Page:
Leveller Movement


Levelers or Levellers, English Puritan sect active at the time of the English civil war. The name was apparently applied to them in 1647, in derision of their beliefs in equality. The leader of the movement and its most indefatigable propagandist was John Lilburne. The Levelers demanded fundamental constitutional reform—a written constitution, a single supreme representative body elected by universal manhood suffrage, proportional representation, and the abolition of monarchy and noble privilege. Their ideals, far in advance of their time, were those of complete religious and political equality. They were adept at the use of mass petitions and extensive pamphleteering to arouse the public. When the Long Parliament did not respond to their ideas, they tried to build support in the ranks of the army, with some success. They identified themselves with the army's demands for arrears of pay, and Lilburne's pamphlet The Case of the Army Truly Stated was presented (1647) to Thomas Fairfax (later 3d Baron Fairfax of Cameron). An expanded version, Foundations of Freedom; or, An Agreement of the People, describing the whole Leveler program, was discussed at the Putney debates (Oct., 1647) between the elected army council and their commanding officers. The Leveler proposals were totally rejected by Gen. Henry Ireton as subversive of property interests. A later pamphlet, England's New Chains, published after the execution of Charles I, and several Leveler mutinies (1649) resulted in severe suppression of the Levelers by Oliver Cromwell, who had constantly opposed them.

See T. C. Pease, The Leveller Movement (1916, repr. 1965); W. Haller and G. Davies, ed., The Leveller Tracts, 1647–1653 (1944, repr. 1964); J. Frank, The Levellers (1955, repr. 1969); N. H. Brailsford, The Levellers and the English Revolution (1961); C. H. Shaw, The Levellers (1968).

The Columbia Encyclopedia, 6th ed. Copyright© 2018, The Columbia University Press.

Leveller Movement: Selected full-text books and articles

The Religious Foundations of Leveller Democracy By D. B. Robertson King's Crown Press, 1951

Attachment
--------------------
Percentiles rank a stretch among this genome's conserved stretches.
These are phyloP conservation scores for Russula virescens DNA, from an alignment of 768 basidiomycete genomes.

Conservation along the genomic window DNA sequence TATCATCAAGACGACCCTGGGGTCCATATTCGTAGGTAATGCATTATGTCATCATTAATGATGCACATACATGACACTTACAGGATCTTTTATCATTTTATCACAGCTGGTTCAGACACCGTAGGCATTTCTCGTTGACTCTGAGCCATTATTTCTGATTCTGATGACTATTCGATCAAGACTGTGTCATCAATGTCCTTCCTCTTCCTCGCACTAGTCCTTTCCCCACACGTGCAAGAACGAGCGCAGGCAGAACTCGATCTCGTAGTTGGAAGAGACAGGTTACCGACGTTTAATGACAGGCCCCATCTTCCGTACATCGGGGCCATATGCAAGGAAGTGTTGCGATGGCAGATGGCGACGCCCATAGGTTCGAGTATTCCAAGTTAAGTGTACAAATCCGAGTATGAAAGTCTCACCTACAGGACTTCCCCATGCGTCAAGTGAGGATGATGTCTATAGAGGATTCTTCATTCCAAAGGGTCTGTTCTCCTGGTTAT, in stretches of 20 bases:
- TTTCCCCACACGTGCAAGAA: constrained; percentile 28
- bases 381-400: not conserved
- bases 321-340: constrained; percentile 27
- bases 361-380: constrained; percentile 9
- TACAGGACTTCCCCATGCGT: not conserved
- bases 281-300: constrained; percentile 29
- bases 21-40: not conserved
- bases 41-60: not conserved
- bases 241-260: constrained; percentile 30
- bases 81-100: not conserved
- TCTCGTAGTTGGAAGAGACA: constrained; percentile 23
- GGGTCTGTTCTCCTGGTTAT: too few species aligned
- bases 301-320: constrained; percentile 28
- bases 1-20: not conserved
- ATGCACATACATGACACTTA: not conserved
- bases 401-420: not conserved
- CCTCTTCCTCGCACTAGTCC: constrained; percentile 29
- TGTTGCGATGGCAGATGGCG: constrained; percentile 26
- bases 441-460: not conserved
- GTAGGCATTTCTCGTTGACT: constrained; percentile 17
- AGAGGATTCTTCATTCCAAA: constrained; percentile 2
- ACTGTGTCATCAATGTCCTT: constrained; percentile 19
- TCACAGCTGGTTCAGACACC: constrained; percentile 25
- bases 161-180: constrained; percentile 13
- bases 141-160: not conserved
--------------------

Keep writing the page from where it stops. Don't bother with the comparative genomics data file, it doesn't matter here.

Democracy: The Unfinished Journey, 508 BC to AD 1993 By John Dunn Oxford University Press, 1992
Librarian's tip: Chap. 5 "The Levellers"
Representing Revolution in Milton and His Contemporaries: Religion, Politics, and Polemics in Radical Puritanism By David Loewenstein Cambridge University Press, 2001
Librarian's tip: Chap. One "Lilburne, Leveller Polemic, and the Ambiguities of the Revolution"
A History of Political Thought in the English Revolution By Perez Zagorin Routledge & Paul, 1954
Librarian's tip: Chap. II "The Leveller Theorists" and Chap. III "The Leveller Party Programme"
Political Theorists in Context By Chris Sparks; Stuart Isaacs Routledge, 2004
Librarian's tip: Chap. 2 "The Levellers and the Diggers"
"Whatsoever Yee Would That Men Should Doe Unto You, Even So Doe Yee to Them": An Analysis of the Effect of Religious Consciousness on the Origins of the Leveller Movement By Grob-Fitzgibbon, Benjamin The Historian, Vol. 65, No. 4, Summer 2003
Peer-reviewed publications on Questia are publications containing articles which were subject to evaluation for accuracy and substance by professional peers of the article's author(s).
The Concern for Social Justice in the Puritan Revolution By W. Schenk Longmans, Green and Co., 1948
Librarian's tip: Chap. Two "John Lilburne: The Agreement of the People" and Chap. Four "Were the Levellers 'Levellers'?"
Milton in the Puritan Revolution By Don M. Wolfe Thomas Nelson and Sons, 1941
Librarian's tip: Chap. IV "John Lilburne: Against Bishops, against Crown" and Chap. V "Leveller and Independent in Debate"
The Goths in England: A Study in Seventeenth and Eighteenth Century Thought By Samuel Kliger Harvard University Press, 1952
Librarian's tip: Appendix B "The Levellers: Climax and Crisis in the Gothic Tradition"
A History of Political Theory By George H. Sabine Holt Rinehart and Winston, 1961 (3rd edition)
Librarian's tip: "The Levellers" begins on p. 479
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